* Transfer of 18 sites to the THC effective on or after January 1, 2008
* Removed the existing cap on sporting-goods sales tax revenue available for State Parks
* 94% of sales taxes on sporting goods will go to the TPWD, 6% to the THC
* The cap removal is not absolute and can be subject to legislative fiat
* Created a joint legislative task force that will make recommendations regarding the revenue

We are still very worried about the THC. Hueco is the gem they really want, and now that they will have $$ from the sporting-goods taxes, they will be more empowered. We expect them to come after Hueco again next year. We have lowered the threat level - but mainly so that we can raise it again if needed. BE VIGILANT!

February 22, 2007
We have been contacted by the THC, and are in the process of obtaining an official THC response to some tough questions. We hope to have those answers posted before the Rodeo on the 24th. Please stand by. Until then, we advise everyone to NOT relax. Politics is tricky business. Don't believe everything you read - even on this site - check and double-check and remain vigilant. This Access Fund link has useful information.

January 17, 2007
The latest ploy by the Texas Historic Commission is to have ALL "historic sites", regardless of the need for peace officers or recreational activity, transferred from the TPWD to the THC.
THIS INCLUDES HUECO. Disregard the information from December 13.

This is VERY bad. We can't emphasize enough how much of a threat to access it represents.

Now that Speaker Tom Craddick has been re-installed, he is ready to wield his power.
The transfer will not need to go before the Texas Legislature for a vote. An existing law from 2005, HB 2025, allows such transfers via "Interagency Agreement", sans public comment or review of any type! Disturbingly, five existing members of Texas Parks and Wildlife commission are retiring; many of them are opposed to the transfer. Governor Perry will soon appoint their replacements. Guess who contributed heavily to his campaign? Groups closely associated with the Texas Historic Commission.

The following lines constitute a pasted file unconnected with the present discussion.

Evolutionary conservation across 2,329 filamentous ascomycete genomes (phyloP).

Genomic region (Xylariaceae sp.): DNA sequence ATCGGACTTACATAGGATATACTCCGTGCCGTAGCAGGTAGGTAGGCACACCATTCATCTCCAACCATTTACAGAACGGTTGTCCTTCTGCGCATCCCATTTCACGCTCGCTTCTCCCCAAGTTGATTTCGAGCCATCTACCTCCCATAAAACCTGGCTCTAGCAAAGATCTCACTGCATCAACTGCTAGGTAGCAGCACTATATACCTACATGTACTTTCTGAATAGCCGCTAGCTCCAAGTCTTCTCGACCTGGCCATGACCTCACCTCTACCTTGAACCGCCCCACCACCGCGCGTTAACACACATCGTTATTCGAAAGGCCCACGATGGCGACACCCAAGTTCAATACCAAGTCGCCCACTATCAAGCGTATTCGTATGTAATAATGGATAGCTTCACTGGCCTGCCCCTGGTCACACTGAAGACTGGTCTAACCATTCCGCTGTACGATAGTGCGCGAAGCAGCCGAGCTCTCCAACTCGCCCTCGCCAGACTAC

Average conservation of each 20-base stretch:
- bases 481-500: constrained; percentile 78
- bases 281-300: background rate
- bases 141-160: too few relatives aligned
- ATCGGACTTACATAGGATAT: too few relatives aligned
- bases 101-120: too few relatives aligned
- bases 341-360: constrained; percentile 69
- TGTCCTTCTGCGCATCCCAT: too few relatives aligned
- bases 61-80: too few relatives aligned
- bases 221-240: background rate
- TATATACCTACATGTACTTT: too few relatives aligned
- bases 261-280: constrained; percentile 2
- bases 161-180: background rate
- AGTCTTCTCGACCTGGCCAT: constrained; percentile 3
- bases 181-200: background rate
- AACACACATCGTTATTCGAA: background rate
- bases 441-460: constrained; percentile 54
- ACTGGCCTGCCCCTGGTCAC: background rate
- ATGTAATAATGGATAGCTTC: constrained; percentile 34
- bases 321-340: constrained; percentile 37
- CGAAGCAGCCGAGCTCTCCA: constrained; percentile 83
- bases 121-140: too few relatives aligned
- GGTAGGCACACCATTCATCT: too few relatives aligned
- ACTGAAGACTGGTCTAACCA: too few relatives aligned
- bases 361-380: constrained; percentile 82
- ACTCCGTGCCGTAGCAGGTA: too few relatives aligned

In Texas Politics, as elsewhere, money talks. It would appear that Speaker Craddick received over $90,000 from John L. Nau (Chairman of the Texas Advisory Council on Historic Preservation, also heavily involved with Silver Eagle) and the Beer, Wine, & Liquor Industry in 2006, including $26,072 personally from Nau. In 2004 Craddick received $93,000 from Nau and the BW&L Industry. With $50,000 from Nau to the governor in 2006, no wonder we are losing the SHSs.

GET OFF YOUR PADS AND START WRITING AND CALLING!! It appears that the only thing that can stop the transfer is a new law that will specifically prohibit the transfer. See the December 12, 2006 entry below for names and addresses of two members of the legislature who might be sympathetic to preserving recreation at Hueco. Make it clear that TPWD is the best entity to manage not just Hueco, but ALL Historic sites. Texas does not need another bureaucracy!!

Points to mention in your letter:
* TPWD is is doing a splendid job managing Hueco ( we know - just grit your teeth and write it ...)